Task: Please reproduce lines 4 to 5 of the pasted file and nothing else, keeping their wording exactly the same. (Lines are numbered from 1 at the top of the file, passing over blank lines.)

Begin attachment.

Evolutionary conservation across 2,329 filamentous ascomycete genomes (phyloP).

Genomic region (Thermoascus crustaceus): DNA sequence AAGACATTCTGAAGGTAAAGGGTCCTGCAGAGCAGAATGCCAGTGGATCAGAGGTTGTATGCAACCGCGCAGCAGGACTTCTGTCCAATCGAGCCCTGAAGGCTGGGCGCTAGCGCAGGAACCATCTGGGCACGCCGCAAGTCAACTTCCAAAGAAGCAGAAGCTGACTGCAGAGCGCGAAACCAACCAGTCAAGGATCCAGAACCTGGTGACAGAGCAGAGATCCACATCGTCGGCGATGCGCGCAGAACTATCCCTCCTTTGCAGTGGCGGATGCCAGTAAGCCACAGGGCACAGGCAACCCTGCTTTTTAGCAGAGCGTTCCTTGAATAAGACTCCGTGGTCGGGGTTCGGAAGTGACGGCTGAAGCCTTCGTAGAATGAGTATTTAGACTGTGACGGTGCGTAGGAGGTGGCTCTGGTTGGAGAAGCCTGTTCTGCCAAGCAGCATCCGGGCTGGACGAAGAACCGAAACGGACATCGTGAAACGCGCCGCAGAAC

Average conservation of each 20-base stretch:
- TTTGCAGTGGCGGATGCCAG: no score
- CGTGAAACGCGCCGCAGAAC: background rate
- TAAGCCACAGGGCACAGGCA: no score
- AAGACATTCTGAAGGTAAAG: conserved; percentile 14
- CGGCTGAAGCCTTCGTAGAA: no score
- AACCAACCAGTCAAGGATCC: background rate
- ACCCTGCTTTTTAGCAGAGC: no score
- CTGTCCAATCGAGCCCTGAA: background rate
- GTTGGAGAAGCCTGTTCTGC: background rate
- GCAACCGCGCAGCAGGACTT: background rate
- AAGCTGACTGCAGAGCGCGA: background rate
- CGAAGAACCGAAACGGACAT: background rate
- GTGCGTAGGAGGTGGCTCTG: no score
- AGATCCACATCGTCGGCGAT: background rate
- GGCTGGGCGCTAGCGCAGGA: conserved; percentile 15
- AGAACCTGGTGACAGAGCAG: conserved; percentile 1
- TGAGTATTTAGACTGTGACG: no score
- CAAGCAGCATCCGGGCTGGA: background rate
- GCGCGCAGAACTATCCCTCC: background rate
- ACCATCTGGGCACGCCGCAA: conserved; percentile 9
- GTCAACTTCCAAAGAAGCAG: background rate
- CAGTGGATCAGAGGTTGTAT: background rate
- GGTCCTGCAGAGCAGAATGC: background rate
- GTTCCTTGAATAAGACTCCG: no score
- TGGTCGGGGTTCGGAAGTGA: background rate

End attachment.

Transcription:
- TTTGCAGTGGCGGATGCCAG: no score
- CGTGAAACGCGCCGCAGAAC: background rate